19. 6.2Blazer

    6.2Blazer 1/2 ton status

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    In general, I do believe that articulation is over-rated. However it is still an important part of the overall vehicle build. The most important part is not really how much you have, but rather the quality of the articulation you have. I've seen trucks with crazy looking suspensions with a ton of articulation that do real good on the RTI ramp, but really suck on the trail.

    With that said, most stock vehicles have fairly poor articulation as they came from the factory. Jeep YJ's are really bad and have almost zero articulation when stock and it really shows on the trail. A stock TJ, with more articulation from the factory, will walk circles around the YJ. Of course add lockers and the YJ will generally do better, but add lockers to the TJ and it will then do better, etc, etc.....

    As mentioned, very little articulation can cause problems on the trail because the vehicle can lift a tire way off the ground or start getting tippy, while something with even moderate articulation can walk right through the spot and keep all of the tires on the ground.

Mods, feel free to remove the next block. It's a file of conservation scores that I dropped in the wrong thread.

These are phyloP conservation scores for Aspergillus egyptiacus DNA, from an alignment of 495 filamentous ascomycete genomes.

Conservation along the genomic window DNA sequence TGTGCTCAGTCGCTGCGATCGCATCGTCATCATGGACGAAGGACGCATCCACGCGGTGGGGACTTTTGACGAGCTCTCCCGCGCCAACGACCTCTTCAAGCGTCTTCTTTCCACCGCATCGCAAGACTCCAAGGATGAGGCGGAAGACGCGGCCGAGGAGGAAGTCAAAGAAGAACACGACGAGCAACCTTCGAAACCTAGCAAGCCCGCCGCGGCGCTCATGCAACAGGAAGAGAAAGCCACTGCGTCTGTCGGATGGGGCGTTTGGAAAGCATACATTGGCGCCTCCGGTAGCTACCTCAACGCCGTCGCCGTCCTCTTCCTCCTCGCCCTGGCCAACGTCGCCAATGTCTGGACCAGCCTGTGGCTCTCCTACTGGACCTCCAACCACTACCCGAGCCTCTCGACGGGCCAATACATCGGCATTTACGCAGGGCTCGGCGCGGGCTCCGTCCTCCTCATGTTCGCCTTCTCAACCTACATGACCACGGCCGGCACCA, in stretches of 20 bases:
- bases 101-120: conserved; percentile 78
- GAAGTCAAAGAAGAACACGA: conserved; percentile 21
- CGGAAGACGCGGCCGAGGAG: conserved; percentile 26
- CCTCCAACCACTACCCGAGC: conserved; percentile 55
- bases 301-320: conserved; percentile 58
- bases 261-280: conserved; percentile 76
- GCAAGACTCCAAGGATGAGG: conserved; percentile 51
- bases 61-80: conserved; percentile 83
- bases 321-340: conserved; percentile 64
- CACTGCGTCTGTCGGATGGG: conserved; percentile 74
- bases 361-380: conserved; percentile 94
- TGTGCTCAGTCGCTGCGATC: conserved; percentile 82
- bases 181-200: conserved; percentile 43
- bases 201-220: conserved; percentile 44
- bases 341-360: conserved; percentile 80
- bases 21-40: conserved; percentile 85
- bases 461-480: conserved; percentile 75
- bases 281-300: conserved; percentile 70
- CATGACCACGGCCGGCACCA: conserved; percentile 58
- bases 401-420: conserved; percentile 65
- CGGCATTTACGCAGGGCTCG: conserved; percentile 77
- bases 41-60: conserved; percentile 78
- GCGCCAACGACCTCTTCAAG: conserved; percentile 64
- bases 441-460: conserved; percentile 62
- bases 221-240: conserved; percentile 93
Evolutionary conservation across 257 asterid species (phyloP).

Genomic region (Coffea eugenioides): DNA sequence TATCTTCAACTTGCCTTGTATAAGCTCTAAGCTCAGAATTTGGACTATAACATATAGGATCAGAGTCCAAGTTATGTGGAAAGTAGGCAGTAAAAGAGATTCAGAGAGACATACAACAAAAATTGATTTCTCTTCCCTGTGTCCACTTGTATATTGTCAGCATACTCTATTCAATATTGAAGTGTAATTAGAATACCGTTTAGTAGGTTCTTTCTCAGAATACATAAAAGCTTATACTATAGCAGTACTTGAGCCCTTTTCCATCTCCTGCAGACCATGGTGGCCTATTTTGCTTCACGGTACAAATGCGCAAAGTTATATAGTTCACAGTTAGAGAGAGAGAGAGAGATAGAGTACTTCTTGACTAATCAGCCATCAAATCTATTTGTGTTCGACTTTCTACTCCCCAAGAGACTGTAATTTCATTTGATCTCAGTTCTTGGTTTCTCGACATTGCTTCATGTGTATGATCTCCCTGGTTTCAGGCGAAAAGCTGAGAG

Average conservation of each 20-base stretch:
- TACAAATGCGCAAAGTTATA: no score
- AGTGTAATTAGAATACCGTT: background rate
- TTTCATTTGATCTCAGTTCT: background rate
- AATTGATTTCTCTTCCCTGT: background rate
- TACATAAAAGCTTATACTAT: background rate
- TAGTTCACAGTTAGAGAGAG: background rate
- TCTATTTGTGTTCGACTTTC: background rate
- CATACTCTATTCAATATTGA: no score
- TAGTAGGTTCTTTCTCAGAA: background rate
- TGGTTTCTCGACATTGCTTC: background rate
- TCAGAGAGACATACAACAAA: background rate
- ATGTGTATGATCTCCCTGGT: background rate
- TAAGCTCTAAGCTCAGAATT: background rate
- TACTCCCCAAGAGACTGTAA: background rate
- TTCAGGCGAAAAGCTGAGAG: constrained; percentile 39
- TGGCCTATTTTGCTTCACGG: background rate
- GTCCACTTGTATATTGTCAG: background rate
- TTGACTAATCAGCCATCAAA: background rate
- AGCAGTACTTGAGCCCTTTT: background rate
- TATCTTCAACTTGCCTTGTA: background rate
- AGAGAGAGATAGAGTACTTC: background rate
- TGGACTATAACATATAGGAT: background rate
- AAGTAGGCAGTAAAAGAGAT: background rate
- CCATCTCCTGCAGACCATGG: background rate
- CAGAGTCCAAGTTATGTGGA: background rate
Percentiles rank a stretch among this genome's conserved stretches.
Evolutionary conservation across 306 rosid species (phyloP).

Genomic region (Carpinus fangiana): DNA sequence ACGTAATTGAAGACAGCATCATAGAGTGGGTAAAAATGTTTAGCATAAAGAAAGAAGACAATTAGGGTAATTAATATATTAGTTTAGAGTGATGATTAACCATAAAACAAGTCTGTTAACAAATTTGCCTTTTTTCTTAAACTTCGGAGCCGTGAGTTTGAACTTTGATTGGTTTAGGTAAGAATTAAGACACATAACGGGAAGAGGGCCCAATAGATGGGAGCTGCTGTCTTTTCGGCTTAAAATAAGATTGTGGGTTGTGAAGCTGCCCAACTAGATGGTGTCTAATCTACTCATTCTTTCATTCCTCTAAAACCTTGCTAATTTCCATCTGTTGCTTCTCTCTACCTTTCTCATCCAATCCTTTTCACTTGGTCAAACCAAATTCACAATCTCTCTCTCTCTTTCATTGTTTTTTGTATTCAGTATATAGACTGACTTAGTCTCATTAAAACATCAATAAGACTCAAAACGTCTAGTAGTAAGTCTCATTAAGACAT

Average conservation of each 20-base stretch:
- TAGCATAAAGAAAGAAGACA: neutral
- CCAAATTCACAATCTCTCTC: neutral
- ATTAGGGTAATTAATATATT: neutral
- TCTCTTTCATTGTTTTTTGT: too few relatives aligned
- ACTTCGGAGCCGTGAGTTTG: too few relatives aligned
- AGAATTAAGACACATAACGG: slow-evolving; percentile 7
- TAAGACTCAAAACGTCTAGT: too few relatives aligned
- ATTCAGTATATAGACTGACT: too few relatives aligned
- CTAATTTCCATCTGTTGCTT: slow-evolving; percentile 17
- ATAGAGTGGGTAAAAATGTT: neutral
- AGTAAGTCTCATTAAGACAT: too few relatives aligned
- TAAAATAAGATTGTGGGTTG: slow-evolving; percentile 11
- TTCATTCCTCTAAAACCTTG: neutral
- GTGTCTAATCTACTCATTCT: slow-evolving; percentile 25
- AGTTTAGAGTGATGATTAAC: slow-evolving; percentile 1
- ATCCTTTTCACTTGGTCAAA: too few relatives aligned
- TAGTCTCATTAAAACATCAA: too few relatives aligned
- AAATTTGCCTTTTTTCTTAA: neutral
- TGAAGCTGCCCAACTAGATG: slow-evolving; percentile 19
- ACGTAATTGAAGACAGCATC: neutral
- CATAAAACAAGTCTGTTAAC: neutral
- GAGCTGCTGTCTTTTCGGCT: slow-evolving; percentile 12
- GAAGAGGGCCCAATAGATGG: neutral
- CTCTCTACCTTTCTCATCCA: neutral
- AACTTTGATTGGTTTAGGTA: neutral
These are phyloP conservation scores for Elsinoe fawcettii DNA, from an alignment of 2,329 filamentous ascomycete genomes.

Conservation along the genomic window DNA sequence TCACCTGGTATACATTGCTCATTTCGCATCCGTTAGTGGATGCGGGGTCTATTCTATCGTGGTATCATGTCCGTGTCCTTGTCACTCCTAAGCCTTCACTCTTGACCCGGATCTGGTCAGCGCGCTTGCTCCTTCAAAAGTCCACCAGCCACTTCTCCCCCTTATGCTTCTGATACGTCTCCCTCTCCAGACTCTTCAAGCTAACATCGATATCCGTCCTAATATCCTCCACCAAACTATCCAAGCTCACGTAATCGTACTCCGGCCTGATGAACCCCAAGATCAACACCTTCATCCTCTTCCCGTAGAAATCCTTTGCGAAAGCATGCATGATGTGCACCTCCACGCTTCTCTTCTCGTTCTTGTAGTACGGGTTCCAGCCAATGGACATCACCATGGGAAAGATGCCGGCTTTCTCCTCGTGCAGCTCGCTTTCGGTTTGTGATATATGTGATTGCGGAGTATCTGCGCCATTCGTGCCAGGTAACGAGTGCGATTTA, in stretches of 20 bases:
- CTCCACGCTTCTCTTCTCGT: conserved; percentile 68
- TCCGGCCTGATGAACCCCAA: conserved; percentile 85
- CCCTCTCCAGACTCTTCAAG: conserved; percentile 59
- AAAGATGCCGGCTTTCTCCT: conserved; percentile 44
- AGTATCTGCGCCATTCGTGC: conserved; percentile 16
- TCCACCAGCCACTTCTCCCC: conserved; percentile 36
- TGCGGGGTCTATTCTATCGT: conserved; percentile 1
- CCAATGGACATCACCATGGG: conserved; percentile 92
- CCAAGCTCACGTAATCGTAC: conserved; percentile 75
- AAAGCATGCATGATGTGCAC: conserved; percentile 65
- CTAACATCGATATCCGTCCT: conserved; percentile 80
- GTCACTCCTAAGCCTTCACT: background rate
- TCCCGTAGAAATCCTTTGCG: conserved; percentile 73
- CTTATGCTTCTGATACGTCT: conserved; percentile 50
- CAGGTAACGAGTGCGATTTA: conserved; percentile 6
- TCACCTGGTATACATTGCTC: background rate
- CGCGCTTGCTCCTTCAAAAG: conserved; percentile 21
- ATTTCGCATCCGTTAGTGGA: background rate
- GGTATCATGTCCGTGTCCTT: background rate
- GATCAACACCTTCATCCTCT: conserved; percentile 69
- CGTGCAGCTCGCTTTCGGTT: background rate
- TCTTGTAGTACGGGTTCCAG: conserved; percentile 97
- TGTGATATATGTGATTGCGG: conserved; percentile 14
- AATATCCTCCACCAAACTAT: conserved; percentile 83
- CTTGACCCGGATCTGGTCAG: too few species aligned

20. miniwally

    miniwally 1/2 ton status Premium Member

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    IMO Articualtion is a byproduct of good suspension travel.

    In my case I knew I needed good articulation but I needed more travel in the Coilovers to get the Suspension travel that I wanted to be able to go fast to the hardcore rocks and back to the trailer agian.

    I have fourteen inches of travel in front and 16 inches of travel in the rear. With this I can go fast enough for my thrills and still not get hurt by the to much travel in articulation.

    I set my shocks up in the center of the travel at normal ride height.

    Travel for go fast stuff is important, Articulation is important but it has to all be controled. I have my winch run to my front axle on every steep climb I make to keep the front end from pushing away from the climb.
    That is a down fall of Coilovers but I deal with it with the winch.